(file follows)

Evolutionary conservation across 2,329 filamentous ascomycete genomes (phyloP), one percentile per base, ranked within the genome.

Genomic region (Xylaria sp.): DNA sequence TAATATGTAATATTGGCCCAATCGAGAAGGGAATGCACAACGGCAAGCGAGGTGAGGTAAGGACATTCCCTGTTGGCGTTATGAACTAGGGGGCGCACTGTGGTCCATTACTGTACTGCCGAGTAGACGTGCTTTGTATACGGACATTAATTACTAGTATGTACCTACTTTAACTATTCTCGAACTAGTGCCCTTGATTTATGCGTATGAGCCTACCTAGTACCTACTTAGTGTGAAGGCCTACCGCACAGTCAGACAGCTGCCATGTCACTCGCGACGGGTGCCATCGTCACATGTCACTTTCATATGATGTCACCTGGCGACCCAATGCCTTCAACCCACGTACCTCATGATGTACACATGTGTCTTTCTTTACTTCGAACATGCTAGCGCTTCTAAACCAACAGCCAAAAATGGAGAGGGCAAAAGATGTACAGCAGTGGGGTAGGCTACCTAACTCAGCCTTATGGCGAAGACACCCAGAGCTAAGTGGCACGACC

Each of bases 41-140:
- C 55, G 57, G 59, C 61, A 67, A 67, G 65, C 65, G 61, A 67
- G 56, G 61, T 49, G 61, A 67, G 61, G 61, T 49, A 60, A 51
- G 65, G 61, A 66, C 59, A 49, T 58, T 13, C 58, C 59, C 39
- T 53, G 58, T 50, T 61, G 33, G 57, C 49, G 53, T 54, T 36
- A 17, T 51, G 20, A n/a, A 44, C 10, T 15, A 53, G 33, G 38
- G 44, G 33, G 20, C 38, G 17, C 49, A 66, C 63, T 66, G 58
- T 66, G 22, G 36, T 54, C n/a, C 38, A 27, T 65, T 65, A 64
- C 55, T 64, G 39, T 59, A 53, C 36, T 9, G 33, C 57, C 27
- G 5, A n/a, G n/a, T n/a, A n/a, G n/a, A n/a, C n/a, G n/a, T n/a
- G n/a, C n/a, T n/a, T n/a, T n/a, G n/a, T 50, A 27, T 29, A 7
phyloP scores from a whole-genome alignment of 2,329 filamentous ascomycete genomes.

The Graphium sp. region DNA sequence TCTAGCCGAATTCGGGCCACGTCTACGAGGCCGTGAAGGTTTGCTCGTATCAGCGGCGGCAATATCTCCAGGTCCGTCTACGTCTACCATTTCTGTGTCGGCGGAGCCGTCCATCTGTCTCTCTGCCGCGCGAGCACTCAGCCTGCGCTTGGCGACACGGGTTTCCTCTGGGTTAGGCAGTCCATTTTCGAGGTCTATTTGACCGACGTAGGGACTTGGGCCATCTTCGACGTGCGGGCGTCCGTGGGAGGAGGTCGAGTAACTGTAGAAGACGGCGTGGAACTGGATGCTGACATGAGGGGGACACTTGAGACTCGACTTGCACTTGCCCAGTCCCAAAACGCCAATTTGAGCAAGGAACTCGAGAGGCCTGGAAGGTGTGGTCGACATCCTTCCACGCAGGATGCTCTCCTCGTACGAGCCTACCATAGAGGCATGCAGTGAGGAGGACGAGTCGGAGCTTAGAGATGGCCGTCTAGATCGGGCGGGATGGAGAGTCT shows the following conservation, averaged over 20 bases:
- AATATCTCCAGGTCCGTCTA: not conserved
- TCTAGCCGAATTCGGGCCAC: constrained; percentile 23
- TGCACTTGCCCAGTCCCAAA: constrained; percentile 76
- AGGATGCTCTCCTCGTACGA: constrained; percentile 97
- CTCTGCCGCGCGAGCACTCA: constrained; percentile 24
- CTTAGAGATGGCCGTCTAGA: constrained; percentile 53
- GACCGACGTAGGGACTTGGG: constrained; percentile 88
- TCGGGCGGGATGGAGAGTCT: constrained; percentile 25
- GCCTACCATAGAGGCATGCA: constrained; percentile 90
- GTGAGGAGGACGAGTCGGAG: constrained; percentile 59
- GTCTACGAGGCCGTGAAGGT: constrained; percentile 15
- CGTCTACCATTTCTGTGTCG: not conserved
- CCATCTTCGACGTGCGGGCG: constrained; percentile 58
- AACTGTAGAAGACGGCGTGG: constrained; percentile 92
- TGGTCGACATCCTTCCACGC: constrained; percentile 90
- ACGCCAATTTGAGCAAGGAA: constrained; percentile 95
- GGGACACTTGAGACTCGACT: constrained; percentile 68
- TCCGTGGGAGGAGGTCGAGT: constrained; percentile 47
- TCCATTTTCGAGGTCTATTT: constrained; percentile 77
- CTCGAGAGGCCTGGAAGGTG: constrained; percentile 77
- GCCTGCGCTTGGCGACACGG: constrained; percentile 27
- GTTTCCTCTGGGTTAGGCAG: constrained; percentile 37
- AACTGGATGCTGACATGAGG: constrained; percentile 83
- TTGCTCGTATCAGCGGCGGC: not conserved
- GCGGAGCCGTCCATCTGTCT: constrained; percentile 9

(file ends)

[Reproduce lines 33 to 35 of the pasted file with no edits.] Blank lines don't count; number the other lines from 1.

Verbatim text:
- TCCGTGGGAGGAGGTCGAGT: constrained; percentile 47
- TCCATTTTCGAGGTCTATTT: constrained; percentile 77
- CTCGAGAGGCCTGGAAGGTG: constrained; percentile 77